The Beasts of the East: How will the Yankees fare in a challenging division?

During the 2023 season, the American League East was often the best division in baseball, and the Yankees, posting a barely above .500 record, did not do enough to remain competitive. Finishing only above the Boston Red Sox in the division, it's clear that upping the ante against divisional opponents has been a goal for the offseason. According to the new data released by Baseball Prospectus for their PECOTA standings, the Yankees are projected to finish first in the AL East and have an 11.7% chance to win the World Series.

While some are arguing that maybe Brian Cashman is secretly behind the seemingly pro-Yanks PECOTA numbers, I think it's worth noting that this data is reflective of the new look of the 2024 team. Fresh faces Juan Soto and Alex Verdugo will bring offensive numbers that we didn't see last year. Additionally, we should see stronger showings from DJ LeMahieu, Giancarlo Stanton, and Anthony Volpe this year, as they're all looking to rebound with solid offensive seasons. With a healthy Anthony Rizzo and, hopefully, regular lineup appearances from power hitting lefty Austin Wells, there's no reason for the Yankees to not post significantly better offensive numbers.

But will that be enough to win the division? The Baltimore Orioles have made a splash with the pickup of Corbin Burnes from the Milwaukee Brewers. The pitcher brings his incredibly effective cutter and a history of success against AL East opponents. Additionally, the Orioles have a wealth of young talent, including the 2019 number one draft pick, catcher Adley Rutschman, who have the potential to create a solid group of players. The Toronto Blue Jays often get ignored as major players in the division, but it's of note that similar to the Yankees, the Jays have several players coming into the season with a chip on their shoulder looking to improve offensive numbers, including Vladimir Guerrero Jr. Offensive struggles plagued the Jays in 2023 and resulted in two losses in the Wild Card series against the Minnesota Twins. This season the team will want to prove that they're contenders, and if they put out consistent pitching and offense, won't be able to be easily ignored. The Tampa Bay Rays notably have the longest streak of consistent postseason appearances in the AL East with five consecutive years. This year they'll be without several former key players including Tyler Glasnow, Robert Stephenson, and Wander Franco for the foreseeable future. While it may seem sensible to assume the Rays won't be as much of a threat as they have previously been, one consistent thing about the Tampa organization is their ability to outperform data and projections. Time will tell if the 2024 team has what it takes to compete in their division. The Boston Red Sox were the only team to finish behind the Yankees in the AL East last year, and PECOTA has them projected as finishing last in the division once again. Boston hasn't been a big spender in the offseason, and it seems they're taking the approach of relying on their promising young prospects to move the team forward. In a division like the AL East, that seems like a risky plan, but a rebuilding phase is never pretty.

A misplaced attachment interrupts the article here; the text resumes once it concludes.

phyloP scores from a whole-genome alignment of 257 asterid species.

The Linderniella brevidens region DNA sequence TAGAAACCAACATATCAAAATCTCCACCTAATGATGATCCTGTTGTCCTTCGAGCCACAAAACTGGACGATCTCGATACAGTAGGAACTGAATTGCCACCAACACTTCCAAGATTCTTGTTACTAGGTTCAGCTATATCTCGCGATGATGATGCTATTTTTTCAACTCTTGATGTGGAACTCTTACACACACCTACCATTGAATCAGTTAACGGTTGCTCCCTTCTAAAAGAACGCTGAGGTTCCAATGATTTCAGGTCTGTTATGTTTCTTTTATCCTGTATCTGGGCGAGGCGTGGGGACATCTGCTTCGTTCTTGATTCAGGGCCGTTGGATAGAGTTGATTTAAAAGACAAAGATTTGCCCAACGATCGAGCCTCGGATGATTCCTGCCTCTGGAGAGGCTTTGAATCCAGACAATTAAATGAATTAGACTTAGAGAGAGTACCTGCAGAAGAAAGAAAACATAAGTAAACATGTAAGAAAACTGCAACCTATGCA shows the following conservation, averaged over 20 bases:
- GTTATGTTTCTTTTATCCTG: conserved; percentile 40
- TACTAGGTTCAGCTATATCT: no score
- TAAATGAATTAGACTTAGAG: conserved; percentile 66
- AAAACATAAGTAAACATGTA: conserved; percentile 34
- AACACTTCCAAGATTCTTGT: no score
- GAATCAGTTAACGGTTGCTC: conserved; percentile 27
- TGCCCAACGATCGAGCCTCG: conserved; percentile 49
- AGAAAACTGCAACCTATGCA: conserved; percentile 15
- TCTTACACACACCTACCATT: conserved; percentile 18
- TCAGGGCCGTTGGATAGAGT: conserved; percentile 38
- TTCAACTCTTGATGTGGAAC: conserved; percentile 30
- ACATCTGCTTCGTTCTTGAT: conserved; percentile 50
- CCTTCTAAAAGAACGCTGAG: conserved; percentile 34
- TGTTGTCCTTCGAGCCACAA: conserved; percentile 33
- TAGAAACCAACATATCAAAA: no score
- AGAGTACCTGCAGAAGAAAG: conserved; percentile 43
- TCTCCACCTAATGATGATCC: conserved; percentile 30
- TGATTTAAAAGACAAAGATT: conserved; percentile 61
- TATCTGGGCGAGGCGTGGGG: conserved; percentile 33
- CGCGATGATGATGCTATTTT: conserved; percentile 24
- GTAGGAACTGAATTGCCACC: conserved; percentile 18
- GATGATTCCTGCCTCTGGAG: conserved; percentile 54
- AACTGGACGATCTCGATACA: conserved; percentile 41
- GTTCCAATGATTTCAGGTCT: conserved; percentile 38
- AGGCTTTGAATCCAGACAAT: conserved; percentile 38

An offensive rebound sets the Yankees up for a better outlook against divisional opponents. But what will seal the deal is the strength and consistency of the pitching. The Yankees starting rotation has several question marks looming over it, including if Carlos Rodón and Nestor Cortes will have successful comeback seasons and how the signing of Marcus Stroman will pan out. A deal with Blake Snell hasn't materialized, so it seems Clarke Schmidt and Gerrit Cole round out the starting five. As far as bullpen members go, the addition of Caleb Ferguson bodes promising, especially in response to Wandy Peralta's departure. Tommy Kahnle, Jonathan Loáisiga, and Luke Weaver are several returning pieces. And closer Clay Holmes looks to continue putting out consistent performances. There still seems to be room for additions or improvements in the bullpen, and many Yankee fans have continued to question if any more moves will come from the front office.

All that being said, projections, are just that, projected data that may or may not hold up, so I don't think we need to assume the division is ours (or start planning the World Series champions parade yet). But I do think we're coming into spring training with a stronger roster, a motivation to improve, and an awareness that nothing is going to be given to us. Especially in a division as competitive as the AL East.

What are your thoughts and predictions on how the division will shape up?

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